By spring, there may be another 700,000 deaths from the new coronary pneumonia in the region

On May 20, 2021, a patient with COVID-19 was treated in the Coronavirus Disease (COVID-19) Intensive Care Unit (ICU) of the “Klinikum Darmstadt” clinic in Darmstadt, Germany.

Kepfaffenbach | Reuters

The World Health Organization’s regional office wrote in a statement released on Tuesday that by March next year, the total number of Covid-19 deaths in Europe and Central Asia may exceed 2.2 million, as countries are struggling with the highly spread delta variant.

The WHO European Division stated that the forecast for the next few months was made when the number of deaths from the new coronavirus in 53 countries/regions exceeded 1.5 million, and the virus has now become the leading cause of death in Europe and Central Asia. The statement pointed out that there are currently nearly 4,200 deaths in the area every day, twice the daily death toll recorded at the end of September.

The WHO regional office in Copenhagen, Denmark covers Europe as well as Israel, Turkey and Central Asian countries Kazakhstan, Kyrgyzstan, Tajikistan, Turkmenistan and Uzbekistan.

Dr. Hans Henry Krueger, WHO Regional Director for Europe, said in a statement: “In order to coexist with this virus and continue our daily lives, we need to adopt a’vaccine plus’ approach.” “This means getting a standard dose. Vaccines, if boosters are provided, and preventive measures are incorporated into our daily work.”

In addition to the increased infectivity of the delta virus, the statement also accused the region of a surge in the unvaccinated population and many countries’ decisions to abolish masks and social distancing. WHO Previous warning That winter may promote an outbreak in Europe, because people gather in poorly ventilated rooms. These conditions promote the spread of the virus.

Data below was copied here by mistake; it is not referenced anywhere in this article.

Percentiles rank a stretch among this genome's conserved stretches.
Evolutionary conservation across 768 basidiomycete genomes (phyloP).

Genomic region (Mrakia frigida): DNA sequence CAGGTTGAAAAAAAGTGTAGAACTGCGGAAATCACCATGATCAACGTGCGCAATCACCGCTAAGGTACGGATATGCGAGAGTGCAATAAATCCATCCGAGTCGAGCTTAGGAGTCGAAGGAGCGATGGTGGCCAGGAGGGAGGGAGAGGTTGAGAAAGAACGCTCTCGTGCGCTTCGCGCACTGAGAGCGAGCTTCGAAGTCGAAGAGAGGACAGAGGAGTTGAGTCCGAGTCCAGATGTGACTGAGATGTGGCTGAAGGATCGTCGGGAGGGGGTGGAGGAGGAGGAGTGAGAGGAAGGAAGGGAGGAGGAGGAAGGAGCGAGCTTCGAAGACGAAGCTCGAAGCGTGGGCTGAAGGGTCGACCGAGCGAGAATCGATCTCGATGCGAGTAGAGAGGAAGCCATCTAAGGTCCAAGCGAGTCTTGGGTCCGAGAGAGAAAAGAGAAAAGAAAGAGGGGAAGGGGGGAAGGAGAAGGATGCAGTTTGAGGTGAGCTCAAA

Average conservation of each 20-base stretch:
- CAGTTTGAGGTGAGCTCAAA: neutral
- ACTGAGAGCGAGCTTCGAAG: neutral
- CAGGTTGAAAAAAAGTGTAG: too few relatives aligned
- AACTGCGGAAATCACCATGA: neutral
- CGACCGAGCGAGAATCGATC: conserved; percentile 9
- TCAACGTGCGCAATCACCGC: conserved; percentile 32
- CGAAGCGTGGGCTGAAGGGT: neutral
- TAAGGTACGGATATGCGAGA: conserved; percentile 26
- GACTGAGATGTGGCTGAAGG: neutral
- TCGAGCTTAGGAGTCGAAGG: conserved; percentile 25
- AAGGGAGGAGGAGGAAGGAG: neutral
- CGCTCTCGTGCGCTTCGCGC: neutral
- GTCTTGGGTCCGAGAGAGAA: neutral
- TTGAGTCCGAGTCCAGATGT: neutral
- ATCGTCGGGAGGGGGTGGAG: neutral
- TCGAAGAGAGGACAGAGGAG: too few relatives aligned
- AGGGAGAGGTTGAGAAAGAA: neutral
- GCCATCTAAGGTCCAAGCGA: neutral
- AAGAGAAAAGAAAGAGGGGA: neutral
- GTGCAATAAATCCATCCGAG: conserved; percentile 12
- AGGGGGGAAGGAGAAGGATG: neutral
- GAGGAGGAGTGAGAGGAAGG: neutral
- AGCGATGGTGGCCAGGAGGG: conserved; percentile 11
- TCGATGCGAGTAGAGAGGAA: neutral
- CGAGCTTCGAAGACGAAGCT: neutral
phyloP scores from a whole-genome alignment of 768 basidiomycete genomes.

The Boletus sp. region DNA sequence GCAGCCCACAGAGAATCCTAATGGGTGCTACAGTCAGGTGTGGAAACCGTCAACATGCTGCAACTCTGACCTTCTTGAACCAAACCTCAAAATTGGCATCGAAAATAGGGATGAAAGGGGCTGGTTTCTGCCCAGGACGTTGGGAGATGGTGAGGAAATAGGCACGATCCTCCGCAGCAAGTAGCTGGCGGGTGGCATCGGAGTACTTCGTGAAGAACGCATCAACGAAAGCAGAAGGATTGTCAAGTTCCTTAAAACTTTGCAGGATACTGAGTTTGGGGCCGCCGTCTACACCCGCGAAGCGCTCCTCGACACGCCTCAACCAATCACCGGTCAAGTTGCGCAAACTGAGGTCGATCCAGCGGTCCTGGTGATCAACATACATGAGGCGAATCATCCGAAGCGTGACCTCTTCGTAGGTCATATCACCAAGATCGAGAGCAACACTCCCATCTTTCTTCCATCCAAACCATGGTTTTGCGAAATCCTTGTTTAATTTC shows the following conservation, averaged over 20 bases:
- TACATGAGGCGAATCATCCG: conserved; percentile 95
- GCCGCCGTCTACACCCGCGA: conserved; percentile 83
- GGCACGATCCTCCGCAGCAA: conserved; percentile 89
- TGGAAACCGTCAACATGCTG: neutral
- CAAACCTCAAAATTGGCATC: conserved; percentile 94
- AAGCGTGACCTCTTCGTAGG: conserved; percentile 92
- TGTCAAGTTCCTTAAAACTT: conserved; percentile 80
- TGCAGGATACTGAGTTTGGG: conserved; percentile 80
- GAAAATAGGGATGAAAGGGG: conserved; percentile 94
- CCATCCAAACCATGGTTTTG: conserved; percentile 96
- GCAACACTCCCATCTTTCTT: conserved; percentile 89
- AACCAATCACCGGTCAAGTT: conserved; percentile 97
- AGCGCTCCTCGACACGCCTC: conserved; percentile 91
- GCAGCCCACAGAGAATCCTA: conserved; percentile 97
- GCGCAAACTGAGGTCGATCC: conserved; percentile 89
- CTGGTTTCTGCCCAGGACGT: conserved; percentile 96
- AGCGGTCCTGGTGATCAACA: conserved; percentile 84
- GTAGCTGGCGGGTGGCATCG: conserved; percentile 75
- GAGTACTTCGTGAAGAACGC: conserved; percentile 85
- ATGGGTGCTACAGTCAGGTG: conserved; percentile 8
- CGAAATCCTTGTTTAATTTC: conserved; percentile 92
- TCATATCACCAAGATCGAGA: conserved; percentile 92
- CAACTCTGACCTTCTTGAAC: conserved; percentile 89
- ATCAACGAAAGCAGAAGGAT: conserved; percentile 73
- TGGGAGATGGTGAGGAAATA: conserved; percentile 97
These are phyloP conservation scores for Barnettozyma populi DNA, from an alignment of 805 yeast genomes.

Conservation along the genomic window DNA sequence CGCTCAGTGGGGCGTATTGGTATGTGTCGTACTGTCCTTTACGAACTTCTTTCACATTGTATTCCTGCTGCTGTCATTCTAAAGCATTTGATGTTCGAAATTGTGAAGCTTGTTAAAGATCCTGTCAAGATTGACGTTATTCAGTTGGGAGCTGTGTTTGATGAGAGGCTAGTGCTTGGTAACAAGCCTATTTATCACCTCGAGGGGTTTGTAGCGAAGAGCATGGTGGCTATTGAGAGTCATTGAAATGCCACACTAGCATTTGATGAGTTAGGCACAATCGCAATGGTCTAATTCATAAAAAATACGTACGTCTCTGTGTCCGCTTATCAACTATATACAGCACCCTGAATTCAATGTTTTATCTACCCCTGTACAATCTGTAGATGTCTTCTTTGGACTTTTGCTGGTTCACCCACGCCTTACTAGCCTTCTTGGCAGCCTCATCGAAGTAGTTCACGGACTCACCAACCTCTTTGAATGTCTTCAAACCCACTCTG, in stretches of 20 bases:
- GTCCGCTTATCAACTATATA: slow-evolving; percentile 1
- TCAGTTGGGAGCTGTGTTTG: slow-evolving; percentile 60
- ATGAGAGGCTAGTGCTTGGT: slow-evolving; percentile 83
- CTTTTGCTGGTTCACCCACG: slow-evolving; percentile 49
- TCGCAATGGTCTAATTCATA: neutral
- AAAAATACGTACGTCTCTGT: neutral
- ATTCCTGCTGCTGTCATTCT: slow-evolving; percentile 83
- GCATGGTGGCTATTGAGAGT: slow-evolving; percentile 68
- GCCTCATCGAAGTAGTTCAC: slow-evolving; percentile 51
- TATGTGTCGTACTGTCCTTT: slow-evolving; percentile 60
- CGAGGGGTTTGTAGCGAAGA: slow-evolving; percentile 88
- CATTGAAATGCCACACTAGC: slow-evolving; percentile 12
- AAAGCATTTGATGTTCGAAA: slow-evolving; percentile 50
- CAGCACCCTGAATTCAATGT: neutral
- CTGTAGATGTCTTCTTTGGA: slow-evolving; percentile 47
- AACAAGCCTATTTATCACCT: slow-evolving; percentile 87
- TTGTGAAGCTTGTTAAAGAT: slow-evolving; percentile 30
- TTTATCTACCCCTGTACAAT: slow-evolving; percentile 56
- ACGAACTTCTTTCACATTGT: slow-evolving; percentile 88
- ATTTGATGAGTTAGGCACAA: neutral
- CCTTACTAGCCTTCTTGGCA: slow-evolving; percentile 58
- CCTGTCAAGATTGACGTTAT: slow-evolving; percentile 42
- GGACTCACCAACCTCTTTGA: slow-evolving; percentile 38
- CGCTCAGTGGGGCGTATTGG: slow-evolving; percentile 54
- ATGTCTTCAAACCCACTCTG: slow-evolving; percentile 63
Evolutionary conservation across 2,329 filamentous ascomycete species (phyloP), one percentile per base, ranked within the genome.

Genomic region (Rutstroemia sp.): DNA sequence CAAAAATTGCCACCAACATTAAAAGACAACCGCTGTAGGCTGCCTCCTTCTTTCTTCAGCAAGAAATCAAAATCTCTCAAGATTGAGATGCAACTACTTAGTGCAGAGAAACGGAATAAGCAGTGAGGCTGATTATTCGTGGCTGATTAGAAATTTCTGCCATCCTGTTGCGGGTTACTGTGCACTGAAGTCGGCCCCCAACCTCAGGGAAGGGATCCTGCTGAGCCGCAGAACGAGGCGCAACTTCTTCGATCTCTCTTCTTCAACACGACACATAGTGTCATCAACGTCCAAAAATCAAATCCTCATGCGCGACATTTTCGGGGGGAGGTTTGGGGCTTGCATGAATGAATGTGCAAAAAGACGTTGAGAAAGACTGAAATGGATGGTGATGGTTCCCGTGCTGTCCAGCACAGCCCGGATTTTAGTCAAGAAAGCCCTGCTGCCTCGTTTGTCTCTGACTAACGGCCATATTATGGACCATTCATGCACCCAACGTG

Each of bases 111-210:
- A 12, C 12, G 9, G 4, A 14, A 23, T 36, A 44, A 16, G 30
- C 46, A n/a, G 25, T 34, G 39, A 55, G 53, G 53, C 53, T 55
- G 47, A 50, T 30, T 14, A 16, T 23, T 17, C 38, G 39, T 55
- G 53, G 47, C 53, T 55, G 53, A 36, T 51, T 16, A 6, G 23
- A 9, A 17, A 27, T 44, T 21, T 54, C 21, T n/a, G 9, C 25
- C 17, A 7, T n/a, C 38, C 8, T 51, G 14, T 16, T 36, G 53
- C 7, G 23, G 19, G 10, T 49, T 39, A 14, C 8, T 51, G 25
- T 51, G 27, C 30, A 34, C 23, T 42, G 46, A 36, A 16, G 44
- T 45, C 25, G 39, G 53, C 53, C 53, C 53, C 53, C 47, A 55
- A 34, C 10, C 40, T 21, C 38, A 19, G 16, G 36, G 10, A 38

In order to meet the “challenging winter”, Kruger called on the public to take preventive measures, including the use of face coverings, maintaining physical distance, and testing and contact tracing to help avoid lockdowns and economic disruption. The statement also urged countries to consider boosting doses for health care workers and anyone over the age of 60 to deal with the decline in the effectiveness of existing vaccines.

WHO predicts that between now and March 2022, intensive care units in 49 of the 53 countries in the region may face high or extreme pressure. The height or extreme pressure of hospital beds is also expected to affect 25 countries.

In the week ending September 19, the infection rate in the area began to rise, when WHO researchers measured approximately 1.1 million new cases in seven days. As of the week of November 21, the organization had reported more than 2.4 million new cases. According to the most recent weekly epidemiological update of the World Health Organization, this accounts for approximately 67% of all Covid cases worldwide during the same period.

According to CNBC’s analysis of Johns Hopkins University data, Germany set a pandemic record on Monday, with an average of more than 51,000 new cases per day for seven days. Hopkins measured that in the week ending Monday, Russia reported a record 7-day average of nearly 1,218 deaths per day from new coronary pneumonia.

Climbing infection In Austria, Prime Minister Alexander Schallenberg promulgated a nationwide vaccine regulation that took effect on February 1, and initiated the country’s fourth lockdown on Monday.The Vienna government stated that the blockade will last no more than 20 days. The Netherlands also imposed a partial blockade on Saturday, shut down certain businesses in advance, and banned fans from participating in sports events for three weeks.

The outgoing German Chancellor Merkel also called for stricter measures to control the wave of infections in Europe’s largest economy.

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